Director: Peter Jackson
Writers: Fran Walsh (screenplay), Philippa Boyens (screenplay)
Stars: Ian McKellen, Martin Freeman, Richard Armitage, Orlando Bloom
Synopsis: The dwarves, along with Bilbo Baggins and Gandalf the Grey, continue their quest to reclaim Erebor, their homeland, from Smaug. Bilbo Baggins is in possession of a mysterious and magical ring.
Peter Jackson once again takes us back into Middle-Earth as we continue our journey with Bilbo Baggins and the dwarfs as they look to reclaim their homeland. The aesthetic Jackson creates is familiar to his Lord of the Rings trilogy but is much more CGI-heavy much like the first Hobbit. Jackson is more focused in Desolation of Smaug but there’s something still missing from the magic he captured a decade ago with our other little hobbits. The CGI is too much and is often distracting as our beloved heroes are escaping one near death experience after another, making it harder to be engaged with what Jackson is trying to do. Some of the effects are really cheesy and were probably well-intioned, but were poorly executed. Well what about Smaug? The aesthetic Jackson creates for the character is great but the execution of it isn’t entirely believable comparatively to what we’ve seen in this world already. Some of the action is fun though and we get some really intriguing moments. Overall, while better than The Hobbit, it’s not much better.
To begin with, we get a short backstory where we see Gandalf meet with Thorin as he explains to him why he needs to become King again. Why it’s in this one and not the first film is beyond me. From there we’re taken back to the present where Bilbo and our gang of dwarfs are trying to get back to their homeland to take it back from Smaug, our intimidating fire-breathing dragon. The script here is definitely more focused than the first Hobbit film, which made the film more fluid. However, there’s a few subplots that are completely, utterly unnecessary that detracts from the film and only feels like it’s there to meet Jackson’s quota of a 3-hour long haul in the theatre. Both movies, really, have story arcs that just seem to dragon (pun intended) and could be cut out or shortened. The dialogue for some characters were frail while others were pretty rich, reflecting inconsistencies throughout the film. I will say though, it’s a pretty boisterous movie on many levels that takes some serious turns in the third act. Some worked and some didn’t. Overall, the focus was better, but there are still many unnecessary factors that should of been cut.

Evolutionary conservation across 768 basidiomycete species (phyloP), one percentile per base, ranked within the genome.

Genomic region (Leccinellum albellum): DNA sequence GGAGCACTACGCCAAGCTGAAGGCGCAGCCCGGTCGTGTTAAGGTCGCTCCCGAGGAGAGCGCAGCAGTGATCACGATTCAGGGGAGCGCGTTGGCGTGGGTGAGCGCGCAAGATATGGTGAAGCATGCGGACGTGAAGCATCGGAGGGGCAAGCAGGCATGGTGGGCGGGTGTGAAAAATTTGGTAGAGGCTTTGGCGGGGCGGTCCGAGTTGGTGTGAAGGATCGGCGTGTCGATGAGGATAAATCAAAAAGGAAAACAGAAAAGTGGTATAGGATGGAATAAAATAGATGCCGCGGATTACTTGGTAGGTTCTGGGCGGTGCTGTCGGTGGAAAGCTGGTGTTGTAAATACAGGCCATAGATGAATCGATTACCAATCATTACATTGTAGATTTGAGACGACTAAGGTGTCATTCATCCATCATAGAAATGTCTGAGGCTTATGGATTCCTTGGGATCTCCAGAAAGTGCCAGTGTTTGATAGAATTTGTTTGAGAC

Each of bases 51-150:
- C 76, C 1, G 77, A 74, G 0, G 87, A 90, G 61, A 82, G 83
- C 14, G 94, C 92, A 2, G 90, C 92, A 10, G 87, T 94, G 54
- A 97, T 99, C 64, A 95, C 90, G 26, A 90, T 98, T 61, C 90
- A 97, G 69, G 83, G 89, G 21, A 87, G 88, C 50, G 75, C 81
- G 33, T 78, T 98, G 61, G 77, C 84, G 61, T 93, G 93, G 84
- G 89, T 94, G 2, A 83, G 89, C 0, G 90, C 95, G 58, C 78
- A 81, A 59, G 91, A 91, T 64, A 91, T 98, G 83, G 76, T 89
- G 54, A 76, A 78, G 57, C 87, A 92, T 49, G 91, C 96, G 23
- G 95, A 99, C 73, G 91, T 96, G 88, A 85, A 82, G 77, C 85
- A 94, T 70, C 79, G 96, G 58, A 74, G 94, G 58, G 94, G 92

Ian McKellen may as well dress up as Gandalf in real life because he’s absolutely captivating as this character and who wouldn’t want to see that all the time? He’s fantastic and easily one of the better parts of the film. Martin Freeman does a good job as Bilbo but there’s not much depth going one. Freeman’s pretty one-dimensional and where Frodo started to lose himself after having the ring on, we have yet to see any of that from Bilbo. Maybe, the ring just liked Bilbo better? Of the dwarfs, you got to love Ken Scott as Balin. He’s the old-school guy that has all the best lines and delivers them epically. It’s also great seeing a familiar face in Orlando Bloom who reprises his role as Legolas. I’d prefer to see more of the real Bloom than his CGI-version, which we see way too much of. And while we pretty much only see him fight, he’s still the best archer in Middle-Earth. So…Evangeline Lilly is one gorgeous elf. Her story arc could of been handled better but she does a great job for what she has to do. Benedict Cumberbatch, who voices Smaug, really gave life to the character, much like what we saw Andy Serkis do to Gollum.
Not the best Howard Shore score but he shows range in his musical elements going from strong action score to scary thriller score pretty easily. He hits a lot of different notes (literally) which added a nice touch to the film when it needed it. And you got to love the Shire theme when it comes on. Overall though, it’s nothing stand-out worthy and it’s not much of a joy outside of the film.
The Hobbit: Desolation of Smaug was anything but impressive. Just because you have the resources and abilities to do anything with CGI, doesn’t mean you should go crazy with it. And honestly, at times, the CGI wasn’t even that great. While it gives you the chance to create these amazing, imaginative worlds, you have to consider why live action characters are there and how they are relatable. This film felt cartoony with a few moments of live-action characters built into it. There were a few solid moments though and it left off at a good spot, if we have to have a third film that is.